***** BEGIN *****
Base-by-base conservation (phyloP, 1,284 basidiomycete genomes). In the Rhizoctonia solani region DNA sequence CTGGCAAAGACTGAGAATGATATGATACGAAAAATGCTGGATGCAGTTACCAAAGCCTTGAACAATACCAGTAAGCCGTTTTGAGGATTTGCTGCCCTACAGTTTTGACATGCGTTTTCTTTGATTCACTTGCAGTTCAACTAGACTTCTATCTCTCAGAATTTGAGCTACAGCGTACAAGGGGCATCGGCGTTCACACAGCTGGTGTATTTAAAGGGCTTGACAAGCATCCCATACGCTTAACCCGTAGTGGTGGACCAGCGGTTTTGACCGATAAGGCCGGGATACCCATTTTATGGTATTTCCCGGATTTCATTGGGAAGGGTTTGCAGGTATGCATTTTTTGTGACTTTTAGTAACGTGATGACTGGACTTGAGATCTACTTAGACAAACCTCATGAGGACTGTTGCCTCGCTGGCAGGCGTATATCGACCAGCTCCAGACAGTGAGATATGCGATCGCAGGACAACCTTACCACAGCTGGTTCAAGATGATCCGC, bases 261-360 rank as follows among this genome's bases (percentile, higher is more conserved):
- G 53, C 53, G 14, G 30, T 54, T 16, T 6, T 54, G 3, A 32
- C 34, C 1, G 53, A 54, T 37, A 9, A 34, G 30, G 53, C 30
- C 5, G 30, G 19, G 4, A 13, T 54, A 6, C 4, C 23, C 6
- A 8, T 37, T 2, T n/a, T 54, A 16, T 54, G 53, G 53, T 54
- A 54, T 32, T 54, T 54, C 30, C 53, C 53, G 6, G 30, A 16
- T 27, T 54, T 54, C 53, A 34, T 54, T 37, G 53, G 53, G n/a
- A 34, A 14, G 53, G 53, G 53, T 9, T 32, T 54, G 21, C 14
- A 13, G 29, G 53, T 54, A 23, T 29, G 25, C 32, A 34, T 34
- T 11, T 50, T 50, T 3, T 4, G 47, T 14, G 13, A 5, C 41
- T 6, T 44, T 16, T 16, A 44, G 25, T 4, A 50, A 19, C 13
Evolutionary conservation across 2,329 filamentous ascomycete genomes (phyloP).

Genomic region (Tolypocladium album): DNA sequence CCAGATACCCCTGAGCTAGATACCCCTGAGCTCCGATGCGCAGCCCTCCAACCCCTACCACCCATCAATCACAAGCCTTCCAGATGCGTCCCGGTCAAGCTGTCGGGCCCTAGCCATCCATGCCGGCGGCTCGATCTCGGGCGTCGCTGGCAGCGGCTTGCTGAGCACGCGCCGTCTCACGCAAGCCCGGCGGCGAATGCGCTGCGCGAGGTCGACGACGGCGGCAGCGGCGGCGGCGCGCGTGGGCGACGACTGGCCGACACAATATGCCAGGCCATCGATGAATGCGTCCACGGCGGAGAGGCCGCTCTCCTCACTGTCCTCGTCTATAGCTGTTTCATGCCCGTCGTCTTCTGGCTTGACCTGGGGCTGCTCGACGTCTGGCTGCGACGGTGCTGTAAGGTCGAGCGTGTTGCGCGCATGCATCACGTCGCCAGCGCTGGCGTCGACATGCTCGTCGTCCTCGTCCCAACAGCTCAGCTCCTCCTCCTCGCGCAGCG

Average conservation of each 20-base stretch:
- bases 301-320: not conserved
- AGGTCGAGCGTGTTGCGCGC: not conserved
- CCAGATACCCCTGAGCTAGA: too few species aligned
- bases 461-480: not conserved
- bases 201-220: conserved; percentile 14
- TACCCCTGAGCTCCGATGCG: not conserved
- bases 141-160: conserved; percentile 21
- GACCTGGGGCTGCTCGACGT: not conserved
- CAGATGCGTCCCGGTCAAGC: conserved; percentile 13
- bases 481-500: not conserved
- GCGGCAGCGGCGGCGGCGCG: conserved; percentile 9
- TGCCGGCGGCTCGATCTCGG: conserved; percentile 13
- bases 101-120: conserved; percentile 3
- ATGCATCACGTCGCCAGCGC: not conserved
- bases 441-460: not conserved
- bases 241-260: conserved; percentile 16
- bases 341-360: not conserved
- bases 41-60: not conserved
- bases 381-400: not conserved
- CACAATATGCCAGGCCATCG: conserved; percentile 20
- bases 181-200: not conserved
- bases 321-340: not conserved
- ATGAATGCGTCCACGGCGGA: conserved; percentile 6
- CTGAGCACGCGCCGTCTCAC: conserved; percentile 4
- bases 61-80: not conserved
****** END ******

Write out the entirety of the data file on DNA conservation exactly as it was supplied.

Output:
Base-by-base conservation (phyloP, 1,284 basidiomycete genomes). In the Rhizoctonia solani region DNA sequence CTGGCAAAGACTGAGAATGATATGATACGAAAAATGCTGGATGCAGTTACCAAAGCCTTGAACAATACCAGTAAGCCGTTTTGAGGATTTGCTGCCCTACAGTTTTGACATGCGTTTTCTTTGATTCACTTGCAGTTCAACTAGACTTCTATCTCTCAGAATTTGAGCTACAGCGTACAAGGGGCATCGGCGTTCACACAGCTGGTGTATTTAAAGGGCTTGACAAGCATCCCATACGCTTAACCCGTAGTGGTGGACCAGCGGTTTTGACCGATAAGGCCGGGATACCCATTTTATGGTATTTCCCGGATTTCATTGGGAAGGGTTTGCAGGTATGCATTTTTTGTGACTTTTAGTAACGTGATGACTGGACTTGAGATCTACTTAGACAAACCTCATGAGGACTGTTGCCTCGCTGGCAGGCGTATATCGACCAGCTCCAGACAGTGAGATATGCGATCGCAGGACAACCTTACCACAGCTGGTTCAAGATGATCCGC, bases 261-360 rank as follows among this genome's bases (percentile, higher is more conserved):
- G 53, C 53, G 14, G 30, T 54, T 16, T 6, T 54, G 3, A 32
- C 34, C 1, G 53, A 54, T 37, A 9, A 34, G 30, G 53, C 30
- C 5, G 30, G 19, G 4, A 13, T 54, A 6, C 4, C 23, C 6
- A 8, T 37, T 2, T n/a, T 54, A 16, T 54, G 53, G 53, T 54
- A 54, T 32, T 54, T 54, C 30, C 53, C 53, G 6, G 30, A 16
- T 27, T 54, T 54, C 53, A 34, T 54, T 37, G 53, G 53, G n/a
- A 34, A 14, G 53, G 53, G 53, T 9, T 32, T 54, G 21, C 14
- A 13, G 29, G 53, T 54, A 23, T 29, G 25, C 32, A 34, T 34
- T 11, T 50, T 50, T 3, T 4, G 47, T 14, G 13, A 5, C 41
- T 6, T 44, T 16, T 16, A 44, G 25, T 4, A 50, A 19, C 13
Evolutionary conservation across 2,329 filamentous ascomycete genomes (phyloP).

Genomic region (Tolypocladium album): DNA sequence CCAGATACCCCTGAGCTAGATACCCCTGAGCTCCGATGCGCAGCCCTCCAACCCCTACCACCCATCAATCACAAGCCTTCCAGATGCGTCCCGGTCAAGCTGTCGGGCCCTAGCCATCCATGCCGGCGGCTCGATCTCGGGCGTCGCTGGCAGCGGCTTGCTGAGCACGCGCCGTCTCACGCAAGCCCGGCGGCGAATGCGCTGCGCGAGGTCGACGACGGCGGCAGCGGCGGCGGCGCGCGTGGGCGACGACTGGCCGACACAATATGCCAGGCCATCGATGAATGCGTCCACGGCGGAGAGGCCGCTCTCCTCACTGTCCTCGTCTATAGCTGTTTCATGCCCGTCGTCTTCTGGCTTGACCTGGGGCTGCTCGACGTCTGGCTGCGACGGTGCTGTAAGGTCGAGCGTGTTGCGCGCATGCATCACGTCGCCAGCGCTGGCGTCGACATGCTCGTCGTCCTCGTCCCAACAGCTCAGCTCCTCCTCCTCGCGCAGCG

Average conservation of each 20-base stretch:
- bases 301-320: not conserved
- AGGTCGAGCGTGTTGCGCGC: not conserved
- CCAGATACCCCTGAGCTAGA: too few species aligned
- bases 461-480: not conserved
- bases 201-220: conserved; percentile 14
- TACCCCTGAGCTCCGATGCG: not conserved
- bases 141-160: conserved; percentile 21
- GACCTGGGGCTGCTCGACGT: not conserved
- CAGATGCGTCCCGGTCAAGC: conserved; percentile 13
- bases 481-500: not conserved
- GCGGCAGCGGCGGCGGCGCG: conserved; percentile 9
- TGCCGGCGGCTCGATCTCGG: conserved; percentile 13
- bases 101-120: conserved; percentile 3
- ATGCATCACGTCGCCAGCGC: not conserved
- bases 441-460: not conserved
- bases 241-260: conserved; percentile 16
- bases 341-360: not conserved
- bases 41-60: not conserved
- bases 381-400: not conserved
- CACAATATGCCAGGCCATCG: conserved; percentile 20
- bases 181-200: not conserved
- bases 321-340: not conserved
- ATGAATGCGTCCACGGCGGA: conserved; percentile 6
- CTGAGCACGCGCCGTCTCAC: conserved; percentile 4
- bases 61-80: not conserved